While the air picture has remained static in the Russia-Ukraine war, the introduction of High Mobility Artillery Rocket Systems (HIMARS) has allowed Ukraine to strike surface-to-air missile targets behind enemy lines. Now the U.S. is considering future aviation contributions in Ukraine, defense officials confirmed to Air Force Magazine.
Defense officials briefed Pentagon journalists July 29, painting a picture of a demoralized Russian force and a newly empowered Ukraine, able to hold the line thanks to sophisticated new air defenses. A senior defense official confirmed that the United States has facilitated the transfer of “significant spare parts” to keep Ukraine’s Soviet-era MiGs and Sukhois flying, but the Defense Department will not train Ukrainian pilots on new systems until a platform is decided.
“We know that they’ve been able to strike surface-to-air missile locations and to destroy some SAMs,” a senior military official said in response to a question from Air Force Magazine.
“The fact that the Russians continue to not have air superiority certainly says a great deal about Ukrainians’ kind of will,” he added. “Both in their ability to prevent the enemy from shooting at their aircraft, but also to shoot down Russian aircraft.”
The senior defense official said air defense aid has focused on armed unmanned aerial systems, such as the Air Force’s Phoenix Ghost. While Ukraine still retains Phoenix Ghost systems from an earlier defense package, DOD is starting a contracting process to acquire up to 580 additional Phoenix Ghost UASs.
The defense official said in terms of aircraft, the Defense Department is weighing a future contribution.
“Our attention in terms of potential investments in aviation is really much more focused on, kind of, the mid- and long-term than it is on the current fight,” the official said. Lawmakers and Ukrainian Air Force officials have expressed their desire to train Ukrainian pilots on the F-16.
Pressed on why the Defense Department is not inclined to begin training Ukrainian pilots now, the official said that training only made sense after a decision on the future platform is made.
“Well, I think we’re examining this. We’re looking into this question,” the official said. “But really, it is important to identify what the platforms are and will be and make sure that you’re providing the right kind of training.”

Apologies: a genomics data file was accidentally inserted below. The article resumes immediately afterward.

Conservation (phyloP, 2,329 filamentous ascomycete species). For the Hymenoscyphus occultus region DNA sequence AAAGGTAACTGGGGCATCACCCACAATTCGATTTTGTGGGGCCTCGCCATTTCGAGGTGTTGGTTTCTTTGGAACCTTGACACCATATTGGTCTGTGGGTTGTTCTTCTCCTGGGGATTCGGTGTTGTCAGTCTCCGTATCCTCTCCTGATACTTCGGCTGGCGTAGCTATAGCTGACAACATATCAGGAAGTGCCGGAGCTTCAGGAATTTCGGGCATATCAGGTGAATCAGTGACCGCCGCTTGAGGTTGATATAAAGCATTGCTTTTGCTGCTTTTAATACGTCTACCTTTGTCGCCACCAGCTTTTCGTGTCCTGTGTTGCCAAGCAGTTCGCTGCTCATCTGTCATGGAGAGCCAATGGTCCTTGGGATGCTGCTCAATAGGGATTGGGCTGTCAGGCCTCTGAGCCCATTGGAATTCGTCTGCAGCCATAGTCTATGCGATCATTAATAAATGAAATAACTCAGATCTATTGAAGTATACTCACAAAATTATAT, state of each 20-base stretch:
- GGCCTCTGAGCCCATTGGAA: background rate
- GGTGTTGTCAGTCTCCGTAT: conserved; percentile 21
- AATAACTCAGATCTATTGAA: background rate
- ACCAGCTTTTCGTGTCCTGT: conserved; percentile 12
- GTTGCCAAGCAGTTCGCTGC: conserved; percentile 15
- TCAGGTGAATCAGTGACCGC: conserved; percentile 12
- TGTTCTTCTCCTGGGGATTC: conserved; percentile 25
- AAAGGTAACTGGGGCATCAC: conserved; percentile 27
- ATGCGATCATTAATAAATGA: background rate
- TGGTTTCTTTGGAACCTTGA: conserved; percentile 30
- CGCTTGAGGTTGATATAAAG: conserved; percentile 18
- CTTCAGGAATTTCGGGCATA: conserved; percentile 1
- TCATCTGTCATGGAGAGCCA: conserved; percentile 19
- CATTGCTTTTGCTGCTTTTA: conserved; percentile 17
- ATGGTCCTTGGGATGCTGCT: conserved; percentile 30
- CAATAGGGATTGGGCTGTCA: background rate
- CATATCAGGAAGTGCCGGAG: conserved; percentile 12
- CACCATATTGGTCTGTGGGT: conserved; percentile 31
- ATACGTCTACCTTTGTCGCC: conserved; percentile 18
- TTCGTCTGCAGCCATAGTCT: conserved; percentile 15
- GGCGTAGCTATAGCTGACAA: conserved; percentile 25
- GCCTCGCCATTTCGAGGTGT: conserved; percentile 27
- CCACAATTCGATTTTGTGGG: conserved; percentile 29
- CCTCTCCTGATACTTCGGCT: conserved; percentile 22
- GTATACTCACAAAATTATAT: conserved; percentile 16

American and partner defense assistance, coordinated through monthly meetings of the multi-nation Ukraine Defense Contact Group led by Defense Secretary Lloyd J. Austin III, began in June to provide precise targeting systems that can reach 40 miles behind enemy lines.
The results have stymied the Russian advance.
“They’ve gotten to a point now and created a level of defense that really has the Russians at a standstill. They’ve stopped,” the military official said.
Ukrainian defense minister Oleksii Reznikov has said his country would need “at least 100” more HIMARS to reverse Russian gains in the eastern Donbas region, where Russia now controls the entire Lunhansk oblast and much of Donetsk as well as a land bridge from Russia to the Crimean peninsula, which Russia annexed from Ukraine in 2014.
The United States has delivered 12 HIMARS and has committed four additional systems, while other countries have provided similar systems.
After hitting more than 50 Russian command-and-control sites, ammunition depots, and other targets with the HIMARS, Ukraine began a counter-offensive to take back the key southern city of Kherson, north of Crimea.
Heavy fighting continues, but the U.S. defense officials said little territory is changing hands.
Another powerful air defense system promised by the Biden administration July 1, the National Advanced Surface-to-Air Missile System (NASAMS), which is the same system used to protect Washington, D.C., is still in the contracting process.
Ukrainian officials believe once the system is in place, it can better protect large cities, civilian populations, and key military targets. In recent days, Moscow lobbed missiles at the outskirts of Kyiv and the vital port city of Odesa, despite a Russian agreement not to target port facilities and to allow grain shipments to ease a world food shortage.
Ukraine has argued that it needs air power in the form of modern combat aircraft if it is to truly turn the course of the conflict and regain lost territory. Ukraine and members of the U.S. Congress argue that it is wise to begin training combat pilots now.
The Defense Department, however, is still hesitant to give Ukraine the air power it needs to face modern Russian combat jets and air defense systems.
“Obviously, we want the Ukrainians to have the capabilities they need,” the senior defense official said in response to a question from Air Force Magazine. “Our support to Ukraine in the air domain has been focused on armed UAVs.”